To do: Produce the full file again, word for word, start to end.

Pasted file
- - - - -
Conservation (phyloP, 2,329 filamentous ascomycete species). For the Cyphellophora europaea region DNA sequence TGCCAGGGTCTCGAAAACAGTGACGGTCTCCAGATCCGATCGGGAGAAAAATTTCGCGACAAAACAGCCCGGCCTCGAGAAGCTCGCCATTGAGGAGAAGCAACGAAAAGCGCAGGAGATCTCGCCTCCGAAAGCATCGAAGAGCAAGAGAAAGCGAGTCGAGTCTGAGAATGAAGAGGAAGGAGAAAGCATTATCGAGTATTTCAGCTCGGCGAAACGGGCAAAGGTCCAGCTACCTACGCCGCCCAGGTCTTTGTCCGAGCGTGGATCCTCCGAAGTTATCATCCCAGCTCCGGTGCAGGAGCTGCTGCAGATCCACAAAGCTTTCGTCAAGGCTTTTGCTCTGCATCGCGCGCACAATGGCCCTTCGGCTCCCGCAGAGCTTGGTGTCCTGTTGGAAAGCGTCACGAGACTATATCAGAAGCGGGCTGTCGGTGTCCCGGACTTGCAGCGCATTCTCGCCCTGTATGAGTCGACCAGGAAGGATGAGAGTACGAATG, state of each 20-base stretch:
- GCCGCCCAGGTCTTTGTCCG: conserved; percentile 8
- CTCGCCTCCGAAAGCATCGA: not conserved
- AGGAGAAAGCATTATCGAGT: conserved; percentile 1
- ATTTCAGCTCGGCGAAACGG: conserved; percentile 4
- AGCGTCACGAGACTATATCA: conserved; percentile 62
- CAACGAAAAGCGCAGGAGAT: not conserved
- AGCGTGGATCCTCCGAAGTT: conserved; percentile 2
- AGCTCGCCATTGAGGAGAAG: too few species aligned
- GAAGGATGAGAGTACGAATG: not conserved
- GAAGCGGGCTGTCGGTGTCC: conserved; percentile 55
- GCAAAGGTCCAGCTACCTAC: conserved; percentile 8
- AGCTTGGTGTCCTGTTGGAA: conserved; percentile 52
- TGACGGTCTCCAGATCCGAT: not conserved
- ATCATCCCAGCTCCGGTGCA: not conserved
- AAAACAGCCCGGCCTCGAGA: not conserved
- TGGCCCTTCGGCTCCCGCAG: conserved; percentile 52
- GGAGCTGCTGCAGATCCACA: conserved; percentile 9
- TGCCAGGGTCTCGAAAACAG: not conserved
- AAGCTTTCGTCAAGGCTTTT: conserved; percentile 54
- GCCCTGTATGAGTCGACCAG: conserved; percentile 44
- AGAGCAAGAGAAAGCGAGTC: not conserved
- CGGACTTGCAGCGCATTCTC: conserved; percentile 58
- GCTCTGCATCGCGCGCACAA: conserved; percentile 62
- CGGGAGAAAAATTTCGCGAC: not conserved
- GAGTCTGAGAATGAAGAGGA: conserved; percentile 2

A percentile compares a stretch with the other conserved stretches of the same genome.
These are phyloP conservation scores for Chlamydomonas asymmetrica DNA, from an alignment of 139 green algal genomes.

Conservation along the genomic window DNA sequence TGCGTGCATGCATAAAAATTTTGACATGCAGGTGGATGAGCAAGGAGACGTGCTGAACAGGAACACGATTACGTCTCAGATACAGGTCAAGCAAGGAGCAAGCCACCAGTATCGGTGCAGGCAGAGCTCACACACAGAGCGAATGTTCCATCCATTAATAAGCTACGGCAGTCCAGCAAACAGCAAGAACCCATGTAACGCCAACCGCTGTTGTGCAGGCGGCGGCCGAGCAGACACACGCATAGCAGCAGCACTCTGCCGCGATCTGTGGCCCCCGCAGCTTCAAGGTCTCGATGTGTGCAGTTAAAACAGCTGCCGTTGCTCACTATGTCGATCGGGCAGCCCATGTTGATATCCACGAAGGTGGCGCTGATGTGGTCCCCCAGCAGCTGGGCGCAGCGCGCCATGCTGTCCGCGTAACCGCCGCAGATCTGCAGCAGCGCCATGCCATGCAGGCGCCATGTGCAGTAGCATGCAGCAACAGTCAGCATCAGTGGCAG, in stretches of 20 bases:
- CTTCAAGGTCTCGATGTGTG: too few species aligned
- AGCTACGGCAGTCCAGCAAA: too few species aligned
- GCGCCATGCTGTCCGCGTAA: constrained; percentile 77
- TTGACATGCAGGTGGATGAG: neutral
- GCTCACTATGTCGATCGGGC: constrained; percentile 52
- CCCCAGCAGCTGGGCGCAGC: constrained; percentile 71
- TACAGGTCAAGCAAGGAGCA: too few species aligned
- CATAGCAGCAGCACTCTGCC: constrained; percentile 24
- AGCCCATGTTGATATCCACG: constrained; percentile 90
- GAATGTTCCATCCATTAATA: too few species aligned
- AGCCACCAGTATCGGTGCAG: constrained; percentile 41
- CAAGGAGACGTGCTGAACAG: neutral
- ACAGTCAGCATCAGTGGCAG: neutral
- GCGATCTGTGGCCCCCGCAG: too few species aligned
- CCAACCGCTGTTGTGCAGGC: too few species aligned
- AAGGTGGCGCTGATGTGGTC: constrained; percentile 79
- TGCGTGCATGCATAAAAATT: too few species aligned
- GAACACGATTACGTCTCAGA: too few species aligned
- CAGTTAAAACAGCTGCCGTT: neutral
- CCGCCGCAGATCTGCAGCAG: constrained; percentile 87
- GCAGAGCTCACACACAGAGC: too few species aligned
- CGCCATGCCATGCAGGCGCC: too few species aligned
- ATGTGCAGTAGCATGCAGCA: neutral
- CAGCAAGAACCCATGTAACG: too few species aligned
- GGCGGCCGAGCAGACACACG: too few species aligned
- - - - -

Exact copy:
Conservation (phyloP, 2,329 filamentous ascomycete species). For the Cyphellophora europaea region DNA sequence TGCCAGGGTCTCGAAAACAGTGACGGTCTCCAGATCCGATCGGGAGAAAAATTTCGCGACAAAACAGCCCGGCCTCGAGAAGCTCGCCATTGAGGAGAAGCAACGAAAAGCGCAGGAGATCTCGCCTCCGAAAGCATCGAAGAGCAAGAGAAAGCGAGTCGAGTCTGAGAATGAAGAGGAAGGAGAAAGCATTATCGAGTATTTCAGCTCGGCGAAACGGGCAAAGGTCCAGCTACCTACGCCGCCCAGGTCTTTGTCCGAGCGTGGATCCTCCGAAGTTATCATCCCAGCTCCGGTGCAGGAGCTGCTGCAGATCCACAAAGCTTTCGTCAAGGCTTTTGCTCTGCATCGCGCGCACAATGGCCCTTCGGCTCCCGCAGAGCTTGGTGTCCTGTTGGAAAGCGTCACGAGACTATATCAGAAGCGGGCTGTCGGTGTCCCGGACTTGCAGCGCATTCTCGCCCTGTATGAGTCGACCAGGAAGGATGAGAGTACGAATG, state of each 20-base stretch:
- GCCGCCCAGGTCTTTGTCCG: conserved; percentile 8
- CTCGCCTCCGAAAGCATCGA: not conserved
- AGGAGAAAGCATTATCGAGT: conserved; percentile 1
- ATTTCAGCTCGGCGAAACGG: conserved; percentile 4
- AGCGTCACGAGACTATATCA: conserved; percentile 62
- CAACGAAAAGCGCAGGAGAT: not conserved
- AGCGTGGATCCTCCGAAGTT: conserved; percentile 2
- AGCTCGCCATTGAGGAGAAG: too few species aligned
- GAAGGATGAGAGTACGAATG: not conserved
- GAAGCGGGCTGTCGGTGTCC: conserved; percentile 55
- GCAAAGGTCCAGCTACCTAC: conserved; percentile 8
- AGCTTGGTGTCCTGTTGGAA: conserved; percentile 52
- TGACGGTCTCCAGATCCGAT: not conserved
- ATCATCCCAGCTCCGGTGCA: not conserved
- AAAACAGCCCGGCCTCGAGA: not conserved
- TGGCCCTTCGGCTCCCGCAG: conserved; percentile 52
- GGAGCTGCTGCAGATCCACA: conserved; percentile 9
- TGCCAGGGTCTCGAAAACAG: not conserved
- AAGCTTTCGTCAAGGCTTTT: conserved; percentile 54
- GCCCTGTATGAGTCGACCAG: conserved; percentile 44
- AGAGCAAGAGAAAGCGAGTC: not conserved
- CGGACTTGCAGCGCATTCTC: conserved; percentile 58
- GCTCTGCATCGCGCGCACAA: conserved; percentile 62
- CGGGAGAAAAATTTCGCGAC: not conserved
- GAGTCTGAGAATGAAGAGGA: conserved; percentile 2

A percentile compares a stretch with the other conserved stretches of the same genome.
These are phyloP conservation scores for Chlamydomonas asymmetrica DNA, from an alignment of 139 green algal genomes.

Conservation along the genomic window DNA sequence TGCGTGCATGCATAAAAATTTTGACATGCAGGTGGATGAGCAAGGAGACGTGCTGAACAGGAACACGATTACGTCTCAGATACAGGTCAAGCAAGGAGCAAGCCACCAGTATCGGTGCAGGCAGAGCTCACACACAGAGCGAATGTTCCATCCATTAATAAGCTACGGCAGTCCAGCAAACAGCAAGAACCCATGTAACGCCAACCGCTGTTGTGCAGGCGGCGGCCGAGCAGACACACGCATAGCAGCAGCACTCTGCCGCGATCTGTGGCCCCCGCAGCTTCAAGGTCTCGATGTGTGCAGTTAAAACAGCTGCCGTTGCTCACTATGTCGATCGGGCAGCCCATGTTGATATCCACGAAGGTGGCGCTGATGTGGTCCCCCAGCAGCTGGGCGCAGCGCGCCATGCTGTCCGCGTAACCGCCGCAGATCTGCAGCAGCGCCATGCCATGCAGGCGCCATGTGCAGTAGCATGCAGCAACAGTCAGCATCAGTGGCAG, in stretches of 20 bases:
- CTTCAAGGTCTCGATGTGTG: too few species aligned
- AGCTACGGCAGTCCAGCAAA: too few species aligned
- GCGCCATGCTGTCCGCGTAA: constrained; percentile 77
- TTGACATGCAGGTGGATGAG: neutral
- GCTCACTATGTCGATCGGGC: constrained; percentile 52
- CCCCAGCAGCTGGGCGCAGC: constrained; percentile 71
- TACAGGTCAAGCAAGGAGCA: too few species aligned
- CATAGCAGCAGCACTCTGCC: constrained; percentile 24
- AGCCCATGTTGATATCCACG: constrained; percentile 90
- GAATGTTCCATCCATTAATA: too few species aligned
- AGCCACCAGTATCGGTGCAG: constrained; percentile 41
- CAAGGAGACGTGCTGAACAG: neutral
- ACAGTCAGCATCAGTGGCAG: neutral
- GCGATCTGTGGCCCCCGCAG: too few species aligned
- CCAACCGCTGTTGTGCAGGC: too few species aligned
- AAGGTGGCGCTGATGTGGTC: constrained; percentile 79
- TGCGTGCATGCATAAAAATT: too few species aligned
- GAACACGATTACGTCTCAGA: too few species aligned
- CAGTTAAAACAGCTGCCGTT: neutral
- CCGCCGCAGATCTGCAGCAG: constrained; percentile 87
- GCAGAGCTCACACACAGAGC: too few species aligned
- CGCCATGCCATGCAGGCGCC: too few species aligned
- ATGTGCAGTAGCATGCAGCA: neutral
- CAGCAAGAACCCATGTAACG: too few species aligned
- GGCGGCCGAGCAGACACACG: too few species aligned